The Office of Historic Alexandria has received accreditation by the American Alliance of Museums.
View Alexandria history on C-Span's American History TV. The series of seven videos originally aired March 16-18, 2013, exploring Alexandria's Archaeology Museum, the Freedmen's Cemetery, Lee-Fendall House, Fort Ward and Alexandria's role in the Civil War, as well as the importance of the city to the first president, George Washington.
Alexandria Archaeology Museum visitors learn how the City’s archaeologists, volunteers and students work with residents and developers to study and manage archaeological resources important to the community's past.
Alexandria Black History Museum enriches the lives of Alexandria's residents and visitors, fosters tolerance and understanding among all cultures, and stimulates appreciation of the diversity of the African American experience. The Museum also manages the Watson Reading Room and the Alexandria African American Heritage Park.
Alexandria Archives & Records Center identifies, preserves, and makes available to the public records of the City of Alexandria government that have been appraised and selected for historic value. The Archives & Records Center also provides records management, off-site storage, and reference services to City of Alexandria agencies.
Fort Ward Museum and Historic Site is the best preserved of the system of Union forts and batteries built to protect Washington, DC during the American Civil War (1861-1865). Fort Ward offers exhibits and programs on the site’s history, on Alexandria, Virginia as an occupied city and as a vital Union Army crossroads, and on the everyday life of Civil War soldiers and civilians.
Friendship Firehouse Museum, the oldest standing firehouse open as a museum in Alexandria, was originally home to the first volunteer fire company in town. Today, the exhibits of historic equipment and vehicles inspire visitors, and represent the dedication and public service of the men who protected the City for decades.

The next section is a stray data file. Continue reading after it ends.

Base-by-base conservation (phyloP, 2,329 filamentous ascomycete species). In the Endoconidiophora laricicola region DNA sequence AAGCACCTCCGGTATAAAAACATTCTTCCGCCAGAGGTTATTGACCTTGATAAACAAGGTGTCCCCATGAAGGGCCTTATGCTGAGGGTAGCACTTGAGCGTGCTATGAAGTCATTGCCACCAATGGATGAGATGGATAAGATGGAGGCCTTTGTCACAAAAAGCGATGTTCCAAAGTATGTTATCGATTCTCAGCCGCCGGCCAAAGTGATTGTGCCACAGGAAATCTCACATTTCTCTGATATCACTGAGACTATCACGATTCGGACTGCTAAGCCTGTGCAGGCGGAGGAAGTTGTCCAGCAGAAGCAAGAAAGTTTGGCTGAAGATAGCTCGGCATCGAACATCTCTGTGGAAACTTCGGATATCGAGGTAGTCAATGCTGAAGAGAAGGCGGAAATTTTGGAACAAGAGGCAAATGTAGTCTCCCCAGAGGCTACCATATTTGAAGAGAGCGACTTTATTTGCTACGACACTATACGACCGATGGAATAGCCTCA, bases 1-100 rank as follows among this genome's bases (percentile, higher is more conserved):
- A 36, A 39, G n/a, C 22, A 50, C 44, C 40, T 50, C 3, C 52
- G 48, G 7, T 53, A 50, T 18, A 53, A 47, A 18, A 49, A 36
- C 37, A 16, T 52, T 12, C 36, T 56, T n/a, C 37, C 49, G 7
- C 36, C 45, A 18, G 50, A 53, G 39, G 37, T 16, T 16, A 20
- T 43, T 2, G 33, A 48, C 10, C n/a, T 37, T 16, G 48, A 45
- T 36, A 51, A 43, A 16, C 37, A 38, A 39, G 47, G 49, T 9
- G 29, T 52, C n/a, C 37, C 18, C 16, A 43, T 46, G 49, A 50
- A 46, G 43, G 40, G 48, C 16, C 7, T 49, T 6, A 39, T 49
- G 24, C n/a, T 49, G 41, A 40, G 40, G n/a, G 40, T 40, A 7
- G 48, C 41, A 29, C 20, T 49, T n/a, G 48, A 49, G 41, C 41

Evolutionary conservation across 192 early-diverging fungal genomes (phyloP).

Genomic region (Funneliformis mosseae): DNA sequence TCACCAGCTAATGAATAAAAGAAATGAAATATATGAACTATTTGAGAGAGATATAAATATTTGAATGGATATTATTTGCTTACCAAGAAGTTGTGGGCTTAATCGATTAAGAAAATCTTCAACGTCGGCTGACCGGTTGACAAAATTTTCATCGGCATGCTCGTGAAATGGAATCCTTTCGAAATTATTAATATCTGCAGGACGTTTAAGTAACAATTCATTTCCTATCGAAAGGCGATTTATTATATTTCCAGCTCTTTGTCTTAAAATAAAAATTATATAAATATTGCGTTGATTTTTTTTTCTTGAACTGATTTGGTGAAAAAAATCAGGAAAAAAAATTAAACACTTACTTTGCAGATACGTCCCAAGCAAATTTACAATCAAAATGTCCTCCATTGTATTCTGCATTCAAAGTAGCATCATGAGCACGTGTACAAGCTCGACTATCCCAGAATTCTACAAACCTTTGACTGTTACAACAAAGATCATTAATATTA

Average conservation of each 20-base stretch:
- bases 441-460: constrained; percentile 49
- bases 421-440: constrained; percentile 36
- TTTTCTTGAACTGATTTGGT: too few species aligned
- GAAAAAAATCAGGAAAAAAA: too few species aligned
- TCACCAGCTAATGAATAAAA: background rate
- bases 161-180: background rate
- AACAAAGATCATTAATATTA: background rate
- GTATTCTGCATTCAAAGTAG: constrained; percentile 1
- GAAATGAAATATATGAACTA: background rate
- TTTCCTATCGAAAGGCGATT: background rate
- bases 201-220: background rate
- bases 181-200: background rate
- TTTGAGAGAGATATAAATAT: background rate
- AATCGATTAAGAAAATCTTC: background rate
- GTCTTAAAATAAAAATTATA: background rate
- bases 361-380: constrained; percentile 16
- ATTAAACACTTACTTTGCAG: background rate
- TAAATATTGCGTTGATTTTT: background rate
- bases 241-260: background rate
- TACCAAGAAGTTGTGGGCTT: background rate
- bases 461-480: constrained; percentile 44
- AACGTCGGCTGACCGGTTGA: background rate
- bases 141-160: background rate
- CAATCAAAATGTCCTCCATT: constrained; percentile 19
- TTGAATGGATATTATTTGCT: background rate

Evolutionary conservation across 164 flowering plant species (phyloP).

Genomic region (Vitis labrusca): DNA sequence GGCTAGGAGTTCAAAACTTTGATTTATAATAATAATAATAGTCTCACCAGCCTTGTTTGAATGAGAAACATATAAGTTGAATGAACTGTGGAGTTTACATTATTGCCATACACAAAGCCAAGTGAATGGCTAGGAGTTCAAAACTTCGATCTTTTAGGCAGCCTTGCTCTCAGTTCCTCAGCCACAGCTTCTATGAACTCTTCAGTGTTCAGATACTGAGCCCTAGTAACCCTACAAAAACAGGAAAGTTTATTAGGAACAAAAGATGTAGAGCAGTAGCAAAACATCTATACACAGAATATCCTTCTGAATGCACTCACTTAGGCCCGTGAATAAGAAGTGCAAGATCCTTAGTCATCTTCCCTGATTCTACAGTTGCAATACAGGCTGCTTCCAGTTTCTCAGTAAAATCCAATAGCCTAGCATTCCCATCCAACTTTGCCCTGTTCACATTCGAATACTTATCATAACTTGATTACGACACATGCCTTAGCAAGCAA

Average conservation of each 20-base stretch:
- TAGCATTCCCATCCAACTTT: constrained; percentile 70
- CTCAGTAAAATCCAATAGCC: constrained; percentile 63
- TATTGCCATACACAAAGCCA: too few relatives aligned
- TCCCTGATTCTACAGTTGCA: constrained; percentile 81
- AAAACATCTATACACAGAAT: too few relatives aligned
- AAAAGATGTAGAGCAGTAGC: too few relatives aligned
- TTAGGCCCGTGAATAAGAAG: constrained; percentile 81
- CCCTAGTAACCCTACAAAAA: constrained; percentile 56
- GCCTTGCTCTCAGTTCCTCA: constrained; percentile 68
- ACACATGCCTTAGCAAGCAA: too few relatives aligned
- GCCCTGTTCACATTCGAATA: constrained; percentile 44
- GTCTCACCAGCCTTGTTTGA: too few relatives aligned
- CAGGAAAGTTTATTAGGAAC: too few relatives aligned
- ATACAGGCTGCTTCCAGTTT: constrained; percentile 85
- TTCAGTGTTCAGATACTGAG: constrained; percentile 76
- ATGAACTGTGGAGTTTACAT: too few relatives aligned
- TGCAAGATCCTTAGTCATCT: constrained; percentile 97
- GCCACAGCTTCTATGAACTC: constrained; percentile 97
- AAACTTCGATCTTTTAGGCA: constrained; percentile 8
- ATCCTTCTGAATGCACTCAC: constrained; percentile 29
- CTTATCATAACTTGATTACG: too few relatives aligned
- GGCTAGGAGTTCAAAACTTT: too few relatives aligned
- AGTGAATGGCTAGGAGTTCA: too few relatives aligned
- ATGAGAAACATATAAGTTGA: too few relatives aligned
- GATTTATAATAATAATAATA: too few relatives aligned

Gadsby’s Tavern Museum consists of the ca. 1785 tavern and 1792 City Hotel. Named for John Gadsby who operated them from 1796 to 1808, explore these buildings where Washington, Jefferson and ordinary travelers came to eat, drink, sleep and influence history.
Constructed around 1796-1797, Lloyd House is one of the best examples of Alexandria’s late eighteenth-century Georgian style, and one of five buildings of the Georgian style remaining in the city. The Lloyd House now houses the administrative offices of the Office of Historic Alexandria.
The Lyceum, itself a witness to nearly two centuries of local history, today serves as a gateway for Alexandria’s visitors. Through exhibitions, public programs, educational tours and a museum store, the staff provides opportunities for people to engage, interact and enjoy the community’s stories and artifacts.
Stabler-Leadbeater Apothecary Museum, one of the oldest pharmacies in the nation, sold everything from medicines to household goods from 1792 - 1933. Visitors can tour the historic shop and manufacturing room and view original products left behind by this unique family business.